Our digital infrastructure, linked with our use of Singapore’s VCC initiative, allows us to set up and operate new funds very quickly and cheaply. Some of our emerging manager partners have investors looking to allocate capital specifically to their strategies. But they don’t want to have the costs and time lag of setting up their own fund. They have been asking if we can help them. Hence, we started working on this “fund in a box” initiative, which allows us to set up a fund vehicle quickly and far more cheaply with all the benefits of being online – transparency, real-time reporting and so on. Essentially, we partner with them. They focus on strategy generation and we provide robust infrastructure. Managers can start to build a track record with a much lower AUM, from $10m, on a modern platform with quality support. We remove the major frictions encountered by new managers when trying to get started in this industry.

How do you think the alternative investment industry will evolve after the global pandemic gets under control? Are trends such as remote working here to stay?

I think the alternative investment industry needs revolution rather than evolution. Remote working is just a start. The current investment management model is from the 20th century. Big fund houses focused on growing AUM through marketing and distribution arrangements. Structural and economic frictions are blocking capital allocation to those emerging managers generating stronger returns. It is not delivering the performance, alignment or transparency that investors want. Instead, I see an ecosystem of specialised emerging managers focused on generating alpha and connected via APIs to platforms providing execution and reporting infrastructure. At the same time, the traditional fund houses will give way to a small number of large, low-costs market/factor firms offering exposure to risk premia at scale. And finally, robo-advisors will transform into “integrators” that elicit investor requirements and construct solutions using the alpha and risk premia components mentioned above. And that will be it. A smaller, more focused, value-creating industry. Ineluctable, but it will take some time.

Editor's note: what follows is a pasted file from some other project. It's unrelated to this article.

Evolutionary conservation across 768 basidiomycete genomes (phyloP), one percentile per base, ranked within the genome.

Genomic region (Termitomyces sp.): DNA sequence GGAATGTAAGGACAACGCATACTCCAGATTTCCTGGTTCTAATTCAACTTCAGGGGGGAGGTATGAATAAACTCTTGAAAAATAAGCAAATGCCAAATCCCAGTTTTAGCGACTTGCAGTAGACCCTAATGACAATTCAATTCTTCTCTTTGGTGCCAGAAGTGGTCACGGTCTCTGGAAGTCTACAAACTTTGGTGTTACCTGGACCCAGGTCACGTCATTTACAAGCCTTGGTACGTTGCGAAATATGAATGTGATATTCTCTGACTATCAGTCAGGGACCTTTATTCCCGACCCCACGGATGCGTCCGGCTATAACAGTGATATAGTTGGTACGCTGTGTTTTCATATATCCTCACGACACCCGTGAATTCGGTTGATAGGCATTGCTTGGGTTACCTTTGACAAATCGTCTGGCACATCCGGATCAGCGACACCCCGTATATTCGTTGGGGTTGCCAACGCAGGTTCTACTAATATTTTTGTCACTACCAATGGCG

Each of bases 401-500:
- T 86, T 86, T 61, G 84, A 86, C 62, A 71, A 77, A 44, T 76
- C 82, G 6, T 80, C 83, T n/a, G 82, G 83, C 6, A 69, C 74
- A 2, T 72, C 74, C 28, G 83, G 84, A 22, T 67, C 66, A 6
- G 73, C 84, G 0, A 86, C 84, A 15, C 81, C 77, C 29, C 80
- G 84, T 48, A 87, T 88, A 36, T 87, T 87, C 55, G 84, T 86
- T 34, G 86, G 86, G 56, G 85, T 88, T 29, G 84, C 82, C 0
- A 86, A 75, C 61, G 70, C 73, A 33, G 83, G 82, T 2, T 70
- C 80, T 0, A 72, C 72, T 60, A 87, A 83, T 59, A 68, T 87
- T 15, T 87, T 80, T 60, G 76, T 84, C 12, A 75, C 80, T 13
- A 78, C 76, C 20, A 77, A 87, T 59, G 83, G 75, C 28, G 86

You have been sharing your investment management expertise by lecturing at Singapore Management University and Henley Business School. Why do you enjoy teaching?

I find teaching smart quantitative finance students helps me learn and at the same time I can provide the students with some of my experiences across investment banking and asset management. I am a sort of non-traditional professor, but they seem to like it.

What skills do you think are the most important to have for people who want to succeed in investment management in the coming years?

The first I think is attitude. I see investment management as hopefully becoming more of a profession focused on creating value for our clients (investors) and less on individuals becoming wealthy. That is stewardship over salesmanship (a reference to the book “Enough” by John Bogle). At the end of the day, someone is “successful” if they can contribute to their field and to others, not if they end up with the most money – although this is not necessarily a universal opinion, I know. More technically, investment management professionals will need skills in data engineering and analytics. At the high end, it will be skills involved in modelling the dynamics of financial markets while appropriately handling the variability and uncertainty. I also see sequential decision-making (stochastic optimal control/reinforcement learning) as becoming more and more important. In short, we must move on from marketing and relationship management to a more professional, data-driven industry that is characterised by an “investor-first” mentality.